I've been remembering adopting my first cat at the SPCA. To take her home I had to sign a paper saying that I would not let her go outside. I was not comfortable with this, but, having already chosen a sweet little kitten who was not going to survive much longer at the shelter, was not about to leave without her! The shelter volunteer explained the rule to me, saying that cats who go outside don't live as long as indoor cats.
I guiltily signed the paper, knowing that my new cat would go outside. This was years before I had children, but I remember thinking the same thing was probably true about kids. If we never let them outside they might live longer, but who would want that kind of life for them?
As a mom, I've remembered this story, but it isn't as easy for me to let my kids take risks as it was with my cat! Part of me wants them to stay in, to be safe. and to be careful. I want to know where they are and what they're doing. That's attachment. Fear of losing them or having to see them be hurt. Love is allowing them to live, to go outside and brave the sometimes dangerous world of friendships, driving, parties, even homework and school performance.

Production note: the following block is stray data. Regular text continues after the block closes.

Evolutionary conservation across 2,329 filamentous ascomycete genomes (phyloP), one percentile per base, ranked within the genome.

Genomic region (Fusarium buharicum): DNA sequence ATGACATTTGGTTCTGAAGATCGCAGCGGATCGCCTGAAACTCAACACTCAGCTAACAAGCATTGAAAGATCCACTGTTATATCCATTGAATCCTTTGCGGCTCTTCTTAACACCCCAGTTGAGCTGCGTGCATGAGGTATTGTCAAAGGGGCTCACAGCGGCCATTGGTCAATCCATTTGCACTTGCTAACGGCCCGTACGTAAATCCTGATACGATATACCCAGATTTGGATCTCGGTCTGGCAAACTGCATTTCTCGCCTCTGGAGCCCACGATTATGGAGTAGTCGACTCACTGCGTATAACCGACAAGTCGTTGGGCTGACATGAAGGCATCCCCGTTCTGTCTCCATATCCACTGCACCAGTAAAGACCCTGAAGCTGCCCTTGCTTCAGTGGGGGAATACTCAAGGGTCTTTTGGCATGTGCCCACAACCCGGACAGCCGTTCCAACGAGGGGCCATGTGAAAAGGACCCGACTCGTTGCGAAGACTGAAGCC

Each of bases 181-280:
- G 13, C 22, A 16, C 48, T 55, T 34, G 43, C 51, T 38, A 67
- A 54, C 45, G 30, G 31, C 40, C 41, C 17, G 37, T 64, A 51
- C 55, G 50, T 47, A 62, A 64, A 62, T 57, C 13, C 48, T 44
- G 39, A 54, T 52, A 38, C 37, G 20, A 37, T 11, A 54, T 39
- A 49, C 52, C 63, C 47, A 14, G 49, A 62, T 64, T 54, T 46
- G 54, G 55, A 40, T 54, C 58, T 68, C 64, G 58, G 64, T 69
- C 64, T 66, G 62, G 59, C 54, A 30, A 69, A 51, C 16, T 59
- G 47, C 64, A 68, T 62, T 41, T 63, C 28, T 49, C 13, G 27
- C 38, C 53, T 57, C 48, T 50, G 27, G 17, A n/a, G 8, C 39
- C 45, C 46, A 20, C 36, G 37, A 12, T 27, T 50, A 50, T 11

I know people who monitor every assignment their kids are given, and who use their child's cell phone to trace their movements. I've never gone that far, but do recognize the attachment in me that is similar. The work of parenting is to love them enough to let them grow through real and even hard experience. To be available again and again, supporting them as they integrate their experiences. To trust the life energy/soul presence in them that leads them to experiences they need and want. To know that they will make mistakes, but those mistakes may be the very ones they need to make as they learn to be fully alive and awake.
Lately, I've been quieting the part of myself that tries to tell my kids to 'be safe' and 'be careful' each time they go out. Instead, I'm saying 'have fun,' and 'I love you.'
My life and work are guided by the these core understandings: that all beings (including me!) are capable of transformation and joy, that healthy parenting matters profoundly, and that simple practices can support each of us.